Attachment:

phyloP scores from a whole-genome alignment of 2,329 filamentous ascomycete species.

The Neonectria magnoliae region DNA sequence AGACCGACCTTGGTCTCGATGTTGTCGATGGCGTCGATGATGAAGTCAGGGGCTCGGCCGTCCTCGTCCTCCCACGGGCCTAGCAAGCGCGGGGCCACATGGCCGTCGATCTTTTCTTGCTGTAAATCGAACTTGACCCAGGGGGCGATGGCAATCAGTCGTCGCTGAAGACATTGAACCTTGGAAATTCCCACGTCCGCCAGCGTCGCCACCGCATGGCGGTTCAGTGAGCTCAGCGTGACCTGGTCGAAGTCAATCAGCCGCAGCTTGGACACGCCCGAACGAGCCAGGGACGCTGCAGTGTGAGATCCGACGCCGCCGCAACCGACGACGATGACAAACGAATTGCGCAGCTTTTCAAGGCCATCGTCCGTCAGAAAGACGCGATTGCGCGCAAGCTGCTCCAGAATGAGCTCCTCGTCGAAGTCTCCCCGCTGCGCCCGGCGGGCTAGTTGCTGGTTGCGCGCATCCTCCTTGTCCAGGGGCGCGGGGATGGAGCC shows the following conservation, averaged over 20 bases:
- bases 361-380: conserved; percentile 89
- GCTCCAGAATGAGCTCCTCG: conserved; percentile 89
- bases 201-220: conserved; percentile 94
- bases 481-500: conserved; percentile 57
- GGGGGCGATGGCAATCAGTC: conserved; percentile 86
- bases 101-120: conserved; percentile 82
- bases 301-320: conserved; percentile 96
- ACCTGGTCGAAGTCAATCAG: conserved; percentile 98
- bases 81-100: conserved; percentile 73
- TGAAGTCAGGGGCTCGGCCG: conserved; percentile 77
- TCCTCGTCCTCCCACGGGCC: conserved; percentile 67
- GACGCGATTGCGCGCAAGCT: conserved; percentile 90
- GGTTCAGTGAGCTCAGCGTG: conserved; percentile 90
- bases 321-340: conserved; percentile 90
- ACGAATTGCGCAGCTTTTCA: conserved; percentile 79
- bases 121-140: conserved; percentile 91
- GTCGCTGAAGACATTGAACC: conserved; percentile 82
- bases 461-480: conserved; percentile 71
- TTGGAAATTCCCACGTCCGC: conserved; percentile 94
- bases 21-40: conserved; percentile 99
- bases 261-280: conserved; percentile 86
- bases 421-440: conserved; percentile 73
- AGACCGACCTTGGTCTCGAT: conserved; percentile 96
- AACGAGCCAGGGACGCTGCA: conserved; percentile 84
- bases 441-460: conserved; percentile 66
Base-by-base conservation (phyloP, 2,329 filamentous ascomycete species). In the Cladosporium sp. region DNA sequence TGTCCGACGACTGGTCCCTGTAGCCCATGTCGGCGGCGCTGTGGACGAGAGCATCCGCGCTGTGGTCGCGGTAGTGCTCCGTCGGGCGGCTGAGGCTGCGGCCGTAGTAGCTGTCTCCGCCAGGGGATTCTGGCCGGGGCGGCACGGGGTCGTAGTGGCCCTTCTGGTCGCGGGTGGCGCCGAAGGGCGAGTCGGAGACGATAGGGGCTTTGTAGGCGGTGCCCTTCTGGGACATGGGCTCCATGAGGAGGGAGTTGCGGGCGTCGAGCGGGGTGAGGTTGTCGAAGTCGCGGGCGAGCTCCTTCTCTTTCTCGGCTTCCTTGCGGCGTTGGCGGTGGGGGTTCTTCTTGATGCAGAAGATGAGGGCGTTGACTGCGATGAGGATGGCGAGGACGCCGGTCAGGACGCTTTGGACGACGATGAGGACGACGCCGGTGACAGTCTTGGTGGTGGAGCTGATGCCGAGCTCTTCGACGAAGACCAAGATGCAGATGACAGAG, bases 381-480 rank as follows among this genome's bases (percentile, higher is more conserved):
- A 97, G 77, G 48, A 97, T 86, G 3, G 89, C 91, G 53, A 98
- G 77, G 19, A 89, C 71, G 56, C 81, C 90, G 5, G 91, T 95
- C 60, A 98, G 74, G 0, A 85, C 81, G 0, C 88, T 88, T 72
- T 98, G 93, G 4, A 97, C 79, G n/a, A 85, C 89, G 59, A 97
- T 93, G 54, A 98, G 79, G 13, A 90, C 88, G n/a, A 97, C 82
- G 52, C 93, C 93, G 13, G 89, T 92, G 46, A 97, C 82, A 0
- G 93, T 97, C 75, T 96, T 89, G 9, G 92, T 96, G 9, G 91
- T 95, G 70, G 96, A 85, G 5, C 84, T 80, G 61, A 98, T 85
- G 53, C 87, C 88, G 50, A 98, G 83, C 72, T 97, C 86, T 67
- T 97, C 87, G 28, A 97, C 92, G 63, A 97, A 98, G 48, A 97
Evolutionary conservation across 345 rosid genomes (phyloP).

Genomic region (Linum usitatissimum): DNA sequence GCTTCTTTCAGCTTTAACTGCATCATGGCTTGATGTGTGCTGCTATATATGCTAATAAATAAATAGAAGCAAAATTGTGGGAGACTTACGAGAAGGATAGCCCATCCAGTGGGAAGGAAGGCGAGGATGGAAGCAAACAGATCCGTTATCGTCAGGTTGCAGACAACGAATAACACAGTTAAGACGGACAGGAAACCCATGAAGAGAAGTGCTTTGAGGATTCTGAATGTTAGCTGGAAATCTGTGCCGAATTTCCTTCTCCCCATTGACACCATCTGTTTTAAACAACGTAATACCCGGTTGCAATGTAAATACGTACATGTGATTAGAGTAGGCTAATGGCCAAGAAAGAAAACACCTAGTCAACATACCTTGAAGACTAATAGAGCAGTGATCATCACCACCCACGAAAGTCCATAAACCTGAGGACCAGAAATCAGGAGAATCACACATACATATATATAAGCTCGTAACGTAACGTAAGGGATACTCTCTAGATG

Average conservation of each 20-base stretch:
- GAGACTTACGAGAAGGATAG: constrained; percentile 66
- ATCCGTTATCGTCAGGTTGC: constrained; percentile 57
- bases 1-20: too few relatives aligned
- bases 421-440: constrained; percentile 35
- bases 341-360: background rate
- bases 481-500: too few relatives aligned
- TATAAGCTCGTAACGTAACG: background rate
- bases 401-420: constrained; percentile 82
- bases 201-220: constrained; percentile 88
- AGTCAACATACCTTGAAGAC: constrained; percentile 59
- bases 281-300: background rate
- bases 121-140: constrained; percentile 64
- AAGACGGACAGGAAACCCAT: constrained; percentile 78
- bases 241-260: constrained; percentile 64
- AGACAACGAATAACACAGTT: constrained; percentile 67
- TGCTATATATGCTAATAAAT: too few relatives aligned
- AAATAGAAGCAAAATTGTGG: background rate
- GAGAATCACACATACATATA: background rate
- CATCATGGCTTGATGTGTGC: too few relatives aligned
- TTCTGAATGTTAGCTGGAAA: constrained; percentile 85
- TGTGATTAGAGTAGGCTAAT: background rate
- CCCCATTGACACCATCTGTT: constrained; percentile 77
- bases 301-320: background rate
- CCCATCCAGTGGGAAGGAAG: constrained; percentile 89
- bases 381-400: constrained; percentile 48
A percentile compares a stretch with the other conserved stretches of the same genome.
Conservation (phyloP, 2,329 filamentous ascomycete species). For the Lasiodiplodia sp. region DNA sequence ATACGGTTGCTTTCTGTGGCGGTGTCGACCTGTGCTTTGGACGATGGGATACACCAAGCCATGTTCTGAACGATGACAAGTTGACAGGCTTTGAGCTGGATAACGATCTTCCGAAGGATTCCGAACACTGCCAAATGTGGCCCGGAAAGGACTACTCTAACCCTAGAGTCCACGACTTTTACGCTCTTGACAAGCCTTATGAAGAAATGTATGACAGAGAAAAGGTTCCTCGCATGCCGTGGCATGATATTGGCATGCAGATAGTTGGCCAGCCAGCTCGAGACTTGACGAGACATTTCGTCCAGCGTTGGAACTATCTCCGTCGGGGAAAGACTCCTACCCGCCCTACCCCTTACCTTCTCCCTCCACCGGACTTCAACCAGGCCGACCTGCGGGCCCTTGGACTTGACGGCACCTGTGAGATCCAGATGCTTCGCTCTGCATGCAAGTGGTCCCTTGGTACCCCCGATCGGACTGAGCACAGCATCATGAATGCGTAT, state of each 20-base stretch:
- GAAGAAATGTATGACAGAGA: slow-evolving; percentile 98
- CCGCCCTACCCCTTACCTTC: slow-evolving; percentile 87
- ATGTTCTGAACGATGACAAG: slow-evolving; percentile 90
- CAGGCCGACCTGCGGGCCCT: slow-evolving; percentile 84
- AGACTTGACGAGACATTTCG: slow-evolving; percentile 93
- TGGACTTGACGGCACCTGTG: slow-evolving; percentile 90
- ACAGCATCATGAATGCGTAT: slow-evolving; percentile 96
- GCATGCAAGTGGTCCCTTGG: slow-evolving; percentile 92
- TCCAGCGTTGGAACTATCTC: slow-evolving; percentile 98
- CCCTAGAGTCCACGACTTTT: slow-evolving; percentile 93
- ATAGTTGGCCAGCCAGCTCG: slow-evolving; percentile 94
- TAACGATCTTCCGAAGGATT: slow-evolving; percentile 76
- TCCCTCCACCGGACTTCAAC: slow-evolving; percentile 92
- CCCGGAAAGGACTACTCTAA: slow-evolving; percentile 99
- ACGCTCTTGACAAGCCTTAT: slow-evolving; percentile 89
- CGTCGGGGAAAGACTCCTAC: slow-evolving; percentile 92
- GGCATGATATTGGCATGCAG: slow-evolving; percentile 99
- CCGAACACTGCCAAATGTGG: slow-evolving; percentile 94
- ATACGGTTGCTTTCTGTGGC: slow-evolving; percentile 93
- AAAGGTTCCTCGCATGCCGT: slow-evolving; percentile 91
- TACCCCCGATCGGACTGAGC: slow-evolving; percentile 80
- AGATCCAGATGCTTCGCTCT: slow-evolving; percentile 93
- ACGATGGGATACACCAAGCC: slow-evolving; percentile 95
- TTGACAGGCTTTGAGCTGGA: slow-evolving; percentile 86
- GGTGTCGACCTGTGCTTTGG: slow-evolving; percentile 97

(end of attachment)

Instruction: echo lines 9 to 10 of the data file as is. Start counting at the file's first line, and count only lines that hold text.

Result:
- bases 301-320: conserved; percentile 96
- ACCTGGTCGAAGTCAATCAG: conserved; percentile 98